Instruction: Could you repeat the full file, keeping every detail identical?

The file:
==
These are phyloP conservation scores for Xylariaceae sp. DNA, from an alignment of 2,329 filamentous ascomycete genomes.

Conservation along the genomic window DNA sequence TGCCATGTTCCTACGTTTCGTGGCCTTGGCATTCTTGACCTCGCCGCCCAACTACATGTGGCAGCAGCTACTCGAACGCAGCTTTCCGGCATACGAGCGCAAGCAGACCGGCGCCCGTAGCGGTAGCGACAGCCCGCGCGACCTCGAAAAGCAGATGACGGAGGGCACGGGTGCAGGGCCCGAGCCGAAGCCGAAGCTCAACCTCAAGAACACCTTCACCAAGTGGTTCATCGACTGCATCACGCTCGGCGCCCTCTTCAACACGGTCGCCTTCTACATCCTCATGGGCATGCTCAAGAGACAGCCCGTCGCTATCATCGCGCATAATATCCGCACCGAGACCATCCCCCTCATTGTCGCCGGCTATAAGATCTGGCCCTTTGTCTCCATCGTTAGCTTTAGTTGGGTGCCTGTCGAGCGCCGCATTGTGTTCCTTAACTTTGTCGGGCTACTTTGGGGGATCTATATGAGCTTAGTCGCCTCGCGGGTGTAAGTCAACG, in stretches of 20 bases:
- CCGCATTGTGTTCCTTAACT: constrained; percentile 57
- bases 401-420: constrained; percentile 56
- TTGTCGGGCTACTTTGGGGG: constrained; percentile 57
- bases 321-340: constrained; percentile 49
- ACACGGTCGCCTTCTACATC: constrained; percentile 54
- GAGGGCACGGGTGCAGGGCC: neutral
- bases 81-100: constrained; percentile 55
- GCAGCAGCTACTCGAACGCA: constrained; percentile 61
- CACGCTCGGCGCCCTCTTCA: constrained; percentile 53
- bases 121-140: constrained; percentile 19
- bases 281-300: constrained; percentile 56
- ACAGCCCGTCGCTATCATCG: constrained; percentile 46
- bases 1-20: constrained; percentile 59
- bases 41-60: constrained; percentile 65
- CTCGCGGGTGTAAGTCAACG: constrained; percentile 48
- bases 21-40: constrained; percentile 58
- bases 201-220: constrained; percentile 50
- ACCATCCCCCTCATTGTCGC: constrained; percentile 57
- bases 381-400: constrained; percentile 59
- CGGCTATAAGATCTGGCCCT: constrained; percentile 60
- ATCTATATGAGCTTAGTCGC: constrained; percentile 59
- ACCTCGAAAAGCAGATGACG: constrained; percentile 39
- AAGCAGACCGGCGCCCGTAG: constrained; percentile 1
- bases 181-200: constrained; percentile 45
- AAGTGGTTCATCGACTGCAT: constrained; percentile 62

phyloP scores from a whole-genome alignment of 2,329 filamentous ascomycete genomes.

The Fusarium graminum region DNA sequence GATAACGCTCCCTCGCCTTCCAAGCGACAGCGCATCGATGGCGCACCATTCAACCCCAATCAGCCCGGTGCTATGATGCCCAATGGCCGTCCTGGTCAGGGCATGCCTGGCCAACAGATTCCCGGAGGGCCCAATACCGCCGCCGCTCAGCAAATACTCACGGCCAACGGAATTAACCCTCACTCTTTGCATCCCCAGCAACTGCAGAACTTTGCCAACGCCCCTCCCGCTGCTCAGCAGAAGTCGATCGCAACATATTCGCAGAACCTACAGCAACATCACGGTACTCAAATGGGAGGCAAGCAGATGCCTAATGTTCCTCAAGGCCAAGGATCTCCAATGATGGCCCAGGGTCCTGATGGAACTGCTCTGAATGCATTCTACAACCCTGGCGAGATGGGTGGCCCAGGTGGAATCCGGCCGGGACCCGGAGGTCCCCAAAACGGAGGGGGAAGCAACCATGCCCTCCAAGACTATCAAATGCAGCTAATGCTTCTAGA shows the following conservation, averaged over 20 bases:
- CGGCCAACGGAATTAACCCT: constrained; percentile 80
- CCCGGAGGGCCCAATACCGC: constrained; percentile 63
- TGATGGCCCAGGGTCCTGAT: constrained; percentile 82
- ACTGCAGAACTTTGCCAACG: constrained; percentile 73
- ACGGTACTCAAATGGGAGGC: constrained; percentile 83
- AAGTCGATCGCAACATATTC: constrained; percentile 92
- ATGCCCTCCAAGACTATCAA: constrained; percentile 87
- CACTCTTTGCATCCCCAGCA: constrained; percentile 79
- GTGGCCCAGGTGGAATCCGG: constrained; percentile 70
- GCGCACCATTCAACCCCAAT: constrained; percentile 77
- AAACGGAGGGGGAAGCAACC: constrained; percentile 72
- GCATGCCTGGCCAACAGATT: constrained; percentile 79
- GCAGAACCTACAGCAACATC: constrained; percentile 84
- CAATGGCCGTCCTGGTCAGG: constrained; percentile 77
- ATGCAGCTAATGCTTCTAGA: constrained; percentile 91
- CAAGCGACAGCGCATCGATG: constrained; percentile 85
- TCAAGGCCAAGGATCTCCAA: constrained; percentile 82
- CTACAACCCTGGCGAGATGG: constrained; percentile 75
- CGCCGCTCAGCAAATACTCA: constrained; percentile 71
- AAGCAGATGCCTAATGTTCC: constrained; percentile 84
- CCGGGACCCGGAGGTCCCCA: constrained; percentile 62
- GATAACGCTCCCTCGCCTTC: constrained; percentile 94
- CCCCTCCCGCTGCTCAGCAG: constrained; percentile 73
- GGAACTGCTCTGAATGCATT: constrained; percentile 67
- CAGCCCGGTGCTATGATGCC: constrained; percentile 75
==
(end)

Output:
These are phyloP conservation scores for Xylariaceae sp. DNA, from an alignment of 2,329 filamentous ascomycete genomes.

Conservation along the genomic window DNA sequence TGCCATGTTCCTACGTTTCGTGGCCTTGGCATTCTTGACCTCGCCGCCCAACTACATGTGGCAGCAGCTACTCGAACGCAGCTTTCCGGCATACGAGCGCAAGCAGACCGGCGCCCGTAGCGGTAGCGACAGCCCGCGCGACCTCGAAAAGCAGATGACGGAGGGCACGGGTGCAGGGCCCGAGCCGAAGCCGAAGCTCAACCTCAAGAACACCTTCACCAAGTGGTTCATCGACTGCATCACGCTCGGCGCCCTCTTCAACACGGTCGCCTTCTACATCCTCATGGGCATGCTCAAGAGACAGCCCGTCGCTATCATCGCGCATAATATCCGCACCGAGACCATCCCCCTCATTGTCGCCGGCTATAAGATCTGGCCCTTTGTCTCCATCGTTAGCTTTAGTTGGGTGCCTGTCGAGCGCCGCATTGTGTTCCTTAACTTTGTCGGGCTACTTTGGGGGATCTATATGAGCTTAGTCGCCTCGCGGGTGTAAGTCAACG, in stretches of 20 bases:
- CCGCATTGTGTTCCTTAACT: constrained; percentile 57
- bases 401-420: constrained; percentile 56
- TTGTCGGGCTACTTTGGGGG: constrained; percentile 57
- bases 321-340: constrained; percentile 49
- ACACGGTCGCCTTCTACATC: constrained; percentile 54
- GAGGGCACGGGTGCAGGGCC: neutral
- bases 81-100: constrained; percentile 55
- GCAGCAGCTACTCGAACGCA: constrained; percentile 61
- CACGCTCGGCGCCCTCTTCA: constrained; percentile 53
- bases 121-140: constrained; percentile 19
- bases 281-300: constrained; percentile 56
- ACAGCCCGTCGCTATCATCG: constrained; percentile 46
- bases 1-20: constrained; percentile 59
- bases 41-60: constrained; percentile 65
- CTCGCGGGTGTAAGTCAACG: constrained; percentile 48
- bases 21-40: constrained; percentile 58
- bases 201-220: constrained; percentile 50
- ACCATCCCCCTCATTGTCGC: constrained; percentile 57
- bases 381-400: constrained; percentile 59
- CGGCTATAAGATCTGGCCCT: constrained; percentile 60
- ATCTATATGAGCTTAGTCGC: constrained; percentile 59
- ACCTCGAAAAGCAGATGACG: constrained; percentile 39
- AAGCAGACCGGCGCCCGTAG: constrained; percentile 1
- bases 181-200: constrained; percentile 45
- AAGTGGTTCATCGACTGCAT: constrained; percentile 62

phyloP scores from a whole-genome alignment of 2,329 filamentous ascomycete genomes.

The Fusarium graminum region DNA sequence GATAACGCTCCCTCGCCTTCCAAGCGACAGCGCATCGATGGCGCACCATTCAACCCCAATCAGCCCGGTGCTATGATGCCCAATGGCCGTCCTGGTCAGGGCATGCCTGGCCAACAGATTCCCGGAGGGCCCAATACCGCCGCCGCTCAGCAAATACTCACGGCCAACGGAATTAACCCTCACTCTTTGCATCCCCAGCAACTGCAGAACTTTGCCAACGCCCCTCCCGCTGCTCAGCAGAAGTCGATCGCAACATATTCGCAGAACCTACAGCAACATCACGGTACTCAAATGGGAGGCAAGCAGATGCCTAATGTTCCTCAAGGCCAAGGATCTCCAATGATGGCCCAGGGTCCTGATGGAACTGCTCTGAATGCATTCTACAACCCTGGCGAGATGGGTGGCCCAGGTGGAATCCGGCCGGGACCCGGAGGTCCCCAAAACGGAGGGGGAAGCAACCATGCCCTCCAAGACTATCAAATGCAGCTAATGCTTCTAGA shows the following conservation, averaged over 20 bases:
- CGGCCAACGGAATTAACCCT: constrained; percentile 80
- CCCGGAGGGCCCAATACCGC: constrained; percentile 63
- TGATGGCCCAGGGTCCTGAT: constrained; percentile 82
- ACTGCAGAACTTTGCCAACG: constrained; percentile 73
- ACGGTACTCAAATGGGAGGC: constrained; percentile 83
- AAGTCGATCGCAACATATTC: constrained; percentile 92
- ATGCCCTCCAAGACTATCAA: constrained; percentile 87
- CACTCTTTGCATCCCCAGCA: constrained; percentile 79
- GTGGCCCAGGTGGAATCCGG: constrained; percentile 70
- GCGCACCATTCAACCCCAAT: constrained; percentile 77
- AAACGGAGGGGGAAGCAACC: constrained; percentile 72
- GCATGCCTGGCCAACAGATT: constrained; percentile 79
- GCAGAACCTACAGCAACATC: constrained; percentile 84
- CAATGGCCGTCCTGGTCAGG: constrained; percentile 77
- ATGCAGCTAATGCTTCTAGA: constrained; percentile 91
- CAAGCGACAGCGCATCGATG: constrained; percentile 85
- TCAAGGCCAAGGATCTCCAA: constrained; percentile 82
- CTACAACCCTGGCGAGATGG: constrained; percentile 75
- CGCCGCTCAGCAAATACTCA: constrained; percentile 71
- AAGCAGATGCCTAATGTTCC: constrained; percentile 84
- CCGGGACCCGGAGGTCCCCA: constrained; percentile 62
- GATAACGCTCCCTCGCCTTC: constrained; percentile 94
- CCCCTCCCGCTGCTCAGCAG: constrained; percentile 73
- GGAACTGCTCTGAATGCATT: constrained; percentile 67
- CAGCCCGGTGCTATGATGCC: constrained; percentile 75